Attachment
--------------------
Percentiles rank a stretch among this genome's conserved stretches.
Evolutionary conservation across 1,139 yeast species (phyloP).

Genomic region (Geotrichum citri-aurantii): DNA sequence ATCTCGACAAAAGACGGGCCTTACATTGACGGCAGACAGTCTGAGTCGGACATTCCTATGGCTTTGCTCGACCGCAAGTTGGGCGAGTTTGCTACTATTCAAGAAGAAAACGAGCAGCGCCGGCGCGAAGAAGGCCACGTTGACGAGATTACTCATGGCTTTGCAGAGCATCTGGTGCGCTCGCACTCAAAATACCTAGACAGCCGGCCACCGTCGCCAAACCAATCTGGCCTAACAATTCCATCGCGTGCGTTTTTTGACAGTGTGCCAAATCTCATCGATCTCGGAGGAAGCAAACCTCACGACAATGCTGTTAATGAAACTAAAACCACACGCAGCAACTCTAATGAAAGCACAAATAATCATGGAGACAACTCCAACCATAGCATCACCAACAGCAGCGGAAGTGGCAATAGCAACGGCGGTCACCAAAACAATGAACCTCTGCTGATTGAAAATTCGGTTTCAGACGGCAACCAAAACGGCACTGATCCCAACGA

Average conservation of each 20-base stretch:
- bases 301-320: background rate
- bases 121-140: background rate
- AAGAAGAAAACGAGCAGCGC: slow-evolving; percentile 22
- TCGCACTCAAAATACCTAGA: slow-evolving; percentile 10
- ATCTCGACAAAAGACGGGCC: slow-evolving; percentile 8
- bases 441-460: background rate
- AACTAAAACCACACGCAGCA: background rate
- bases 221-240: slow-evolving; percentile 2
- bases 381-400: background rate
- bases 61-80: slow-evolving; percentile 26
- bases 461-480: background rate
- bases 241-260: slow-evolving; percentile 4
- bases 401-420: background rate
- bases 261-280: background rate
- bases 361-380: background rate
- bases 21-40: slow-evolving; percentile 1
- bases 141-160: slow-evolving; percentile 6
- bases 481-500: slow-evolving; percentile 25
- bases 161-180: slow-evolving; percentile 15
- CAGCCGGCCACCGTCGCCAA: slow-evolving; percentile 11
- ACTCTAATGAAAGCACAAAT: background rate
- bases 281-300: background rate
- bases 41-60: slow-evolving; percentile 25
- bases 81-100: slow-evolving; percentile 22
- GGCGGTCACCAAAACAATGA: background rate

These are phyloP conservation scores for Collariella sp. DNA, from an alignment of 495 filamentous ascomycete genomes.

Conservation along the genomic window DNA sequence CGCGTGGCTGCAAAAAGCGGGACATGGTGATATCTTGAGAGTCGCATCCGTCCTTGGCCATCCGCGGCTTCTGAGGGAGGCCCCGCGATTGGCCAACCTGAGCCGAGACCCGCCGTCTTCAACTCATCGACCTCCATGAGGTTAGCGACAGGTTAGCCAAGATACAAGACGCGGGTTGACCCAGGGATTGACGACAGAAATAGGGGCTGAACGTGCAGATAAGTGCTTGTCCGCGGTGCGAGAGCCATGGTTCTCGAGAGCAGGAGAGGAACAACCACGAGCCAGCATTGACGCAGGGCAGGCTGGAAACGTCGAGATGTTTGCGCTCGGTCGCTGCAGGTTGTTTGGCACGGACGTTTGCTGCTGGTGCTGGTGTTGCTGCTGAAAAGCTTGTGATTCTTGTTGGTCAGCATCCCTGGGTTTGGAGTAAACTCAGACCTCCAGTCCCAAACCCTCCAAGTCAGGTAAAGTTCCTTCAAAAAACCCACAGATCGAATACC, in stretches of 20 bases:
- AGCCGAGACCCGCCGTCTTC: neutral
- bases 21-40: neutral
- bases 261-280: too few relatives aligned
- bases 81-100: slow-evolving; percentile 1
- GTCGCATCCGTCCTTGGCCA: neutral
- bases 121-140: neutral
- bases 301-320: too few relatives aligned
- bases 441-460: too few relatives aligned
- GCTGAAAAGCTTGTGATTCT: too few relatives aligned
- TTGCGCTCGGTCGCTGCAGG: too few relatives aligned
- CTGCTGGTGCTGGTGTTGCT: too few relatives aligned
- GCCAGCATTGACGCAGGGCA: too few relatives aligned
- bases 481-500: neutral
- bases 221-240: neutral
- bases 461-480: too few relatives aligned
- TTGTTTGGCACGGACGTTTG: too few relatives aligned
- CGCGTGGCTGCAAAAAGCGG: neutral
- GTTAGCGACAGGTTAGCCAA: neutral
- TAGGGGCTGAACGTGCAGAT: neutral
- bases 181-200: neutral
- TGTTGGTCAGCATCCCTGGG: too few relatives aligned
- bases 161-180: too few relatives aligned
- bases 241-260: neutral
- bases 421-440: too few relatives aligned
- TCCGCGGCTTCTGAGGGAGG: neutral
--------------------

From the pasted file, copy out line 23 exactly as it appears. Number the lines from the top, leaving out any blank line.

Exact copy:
- bases 161-180: slow-evolving; percentile 15